Last week the Comcast Mile High Region team had an opportunity to speak with Comcast Senior Executive Vice President and Chief Diversity Officer, David L. Cohen, following his announcement that Internet Essentials, Comcast’s low-income Internet adoption program would be extended to community college students in Colorado. Here, Cohen goes into detail about the program’s accomplishments, the latest expansion, and the future of Internet Essentials.
Cindy Parson: What Colorado-specific milestones has the IE program made since its inception?
David Cohen: Colorado has been one of the leading states for Internet Essentials, with nearly 30 percent of eligible families having been connected – 10 percent higher than the national average of 20 percent. To put it into perspective, that’s nearly 24,000 Colorado families, or almost 100,000 individuals. These numbers are proof that we are closing the digital divide in Colorado. I applaud the leadership, educators, nonprofits and organizations who have helped make this program a success.
CP: Why has Comcast decided to expand the IE program to community colleges?
DC: We brainstormed with our partners and talked about next steps, improvements and enhancements Comcast could make to Internet Essentials. One of the many enhancements included expanding the program to other needy populations, like community college students. At Comcast, we believe education and home Internet go hand in hand. And equalizing access to educational resources is one of the most important benefits of a home Internet connection. That’s precisely why we first offered Internet Essentials to low-income families with children from Head Start through 12th grade. However, education doesn’t just end after high school, and that there is a need in the post-secondary arena as well. In fact, we learned that many community college students are more likely to be employed, independent from their parents’ finances, have dependents, and be older.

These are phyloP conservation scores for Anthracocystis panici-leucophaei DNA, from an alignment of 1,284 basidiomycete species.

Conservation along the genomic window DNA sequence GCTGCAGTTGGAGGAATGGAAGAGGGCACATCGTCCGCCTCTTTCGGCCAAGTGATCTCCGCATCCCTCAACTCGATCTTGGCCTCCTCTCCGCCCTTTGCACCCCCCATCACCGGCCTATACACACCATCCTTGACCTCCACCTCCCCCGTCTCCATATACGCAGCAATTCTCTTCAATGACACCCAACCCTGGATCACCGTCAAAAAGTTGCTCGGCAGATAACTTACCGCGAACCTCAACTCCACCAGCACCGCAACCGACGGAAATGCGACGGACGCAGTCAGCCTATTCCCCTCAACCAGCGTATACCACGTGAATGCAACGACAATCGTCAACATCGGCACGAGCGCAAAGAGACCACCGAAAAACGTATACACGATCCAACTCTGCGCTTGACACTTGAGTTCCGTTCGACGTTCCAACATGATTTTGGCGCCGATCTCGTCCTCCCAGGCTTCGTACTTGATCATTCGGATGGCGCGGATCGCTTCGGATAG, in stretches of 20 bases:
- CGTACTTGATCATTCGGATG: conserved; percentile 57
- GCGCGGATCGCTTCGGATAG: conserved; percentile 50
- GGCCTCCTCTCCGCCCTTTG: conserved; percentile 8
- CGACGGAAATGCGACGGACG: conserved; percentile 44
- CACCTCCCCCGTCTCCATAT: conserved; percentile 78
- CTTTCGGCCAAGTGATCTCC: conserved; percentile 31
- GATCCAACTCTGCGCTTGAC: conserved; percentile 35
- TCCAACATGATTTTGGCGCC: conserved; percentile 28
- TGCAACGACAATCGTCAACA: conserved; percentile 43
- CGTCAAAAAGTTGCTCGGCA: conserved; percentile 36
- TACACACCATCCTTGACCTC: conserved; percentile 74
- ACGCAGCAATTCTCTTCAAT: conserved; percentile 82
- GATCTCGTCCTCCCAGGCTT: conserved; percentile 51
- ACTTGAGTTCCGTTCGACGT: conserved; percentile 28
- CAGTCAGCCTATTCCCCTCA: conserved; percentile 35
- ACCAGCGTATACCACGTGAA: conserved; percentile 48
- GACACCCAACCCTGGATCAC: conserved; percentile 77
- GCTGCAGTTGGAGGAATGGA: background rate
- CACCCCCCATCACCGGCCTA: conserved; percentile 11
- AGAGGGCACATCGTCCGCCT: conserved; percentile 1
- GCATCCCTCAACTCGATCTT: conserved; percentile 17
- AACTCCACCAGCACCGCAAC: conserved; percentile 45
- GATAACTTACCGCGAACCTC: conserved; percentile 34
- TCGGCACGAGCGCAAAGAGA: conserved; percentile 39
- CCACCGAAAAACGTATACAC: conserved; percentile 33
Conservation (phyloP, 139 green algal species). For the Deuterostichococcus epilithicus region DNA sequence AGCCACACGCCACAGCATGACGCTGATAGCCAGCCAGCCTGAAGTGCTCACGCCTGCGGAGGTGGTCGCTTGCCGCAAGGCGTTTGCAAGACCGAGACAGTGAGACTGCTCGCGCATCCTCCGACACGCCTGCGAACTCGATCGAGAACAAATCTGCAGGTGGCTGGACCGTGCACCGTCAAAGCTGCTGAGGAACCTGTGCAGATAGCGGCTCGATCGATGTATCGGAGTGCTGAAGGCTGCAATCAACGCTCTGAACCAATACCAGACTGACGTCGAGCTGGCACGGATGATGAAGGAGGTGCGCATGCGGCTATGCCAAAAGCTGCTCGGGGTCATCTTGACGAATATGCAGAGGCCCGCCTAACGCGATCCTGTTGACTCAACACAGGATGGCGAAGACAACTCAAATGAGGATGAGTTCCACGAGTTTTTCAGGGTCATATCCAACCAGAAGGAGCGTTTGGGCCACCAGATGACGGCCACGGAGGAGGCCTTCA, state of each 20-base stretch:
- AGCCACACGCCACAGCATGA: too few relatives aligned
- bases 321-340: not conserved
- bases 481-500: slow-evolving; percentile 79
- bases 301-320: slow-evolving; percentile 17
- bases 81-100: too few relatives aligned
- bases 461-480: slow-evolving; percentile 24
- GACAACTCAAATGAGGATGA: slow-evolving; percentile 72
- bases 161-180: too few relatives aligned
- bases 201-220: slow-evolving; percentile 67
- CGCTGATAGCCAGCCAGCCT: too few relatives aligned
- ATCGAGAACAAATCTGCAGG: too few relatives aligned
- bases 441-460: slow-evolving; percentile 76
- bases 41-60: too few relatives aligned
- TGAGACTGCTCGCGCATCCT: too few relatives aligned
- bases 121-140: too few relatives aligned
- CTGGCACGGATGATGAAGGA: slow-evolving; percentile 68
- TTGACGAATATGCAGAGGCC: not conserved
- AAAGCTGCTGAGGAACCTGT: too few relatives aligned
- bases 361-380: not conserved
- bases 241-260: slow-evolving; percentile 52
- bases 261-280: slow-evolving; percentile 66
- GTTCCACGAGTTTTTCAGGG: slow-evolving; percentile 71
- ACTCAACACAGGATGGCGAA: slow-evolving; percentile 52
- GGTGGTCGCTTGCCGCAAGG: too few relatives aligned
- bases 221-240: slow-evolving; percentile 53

CP: Colorado is only one of two states to receive this expansion. Can you offer us some insight?
DC: We’re rolling out this program in Colorado and Illinois, two states where there are more than 130,000 students who receive Pell Grants and would, therefore, be eligible to apply for Internet Essentials. Specifically, Colorado and its leadership have a passion for the Internet Essentials program and the numbers show. In addition to the states success, there is a developed community college system with 40,000 eligible students. At Comcast we agree that the state of Colorado is the perfect place to test this pilot program.
CP: When will the IE program become available to eligible students in Colorado?
DC: We want eligible students to know that they can sign up now. In fact we are implementing various programs to promote the new expansion in the next few weeks, including a multi-platform marketing and communications campaign. We’re also working with the community colleges on a grassroots level.
CP: Elementary, middle, high school, post-secondary and senior citizens. What’s next for IE?
DC: First we plan to take the population we have identified and expand upon it. As for the future, we will continue to identify groups who can benefit from the program. But for now our focus will remain in the education sector and with senior citizens.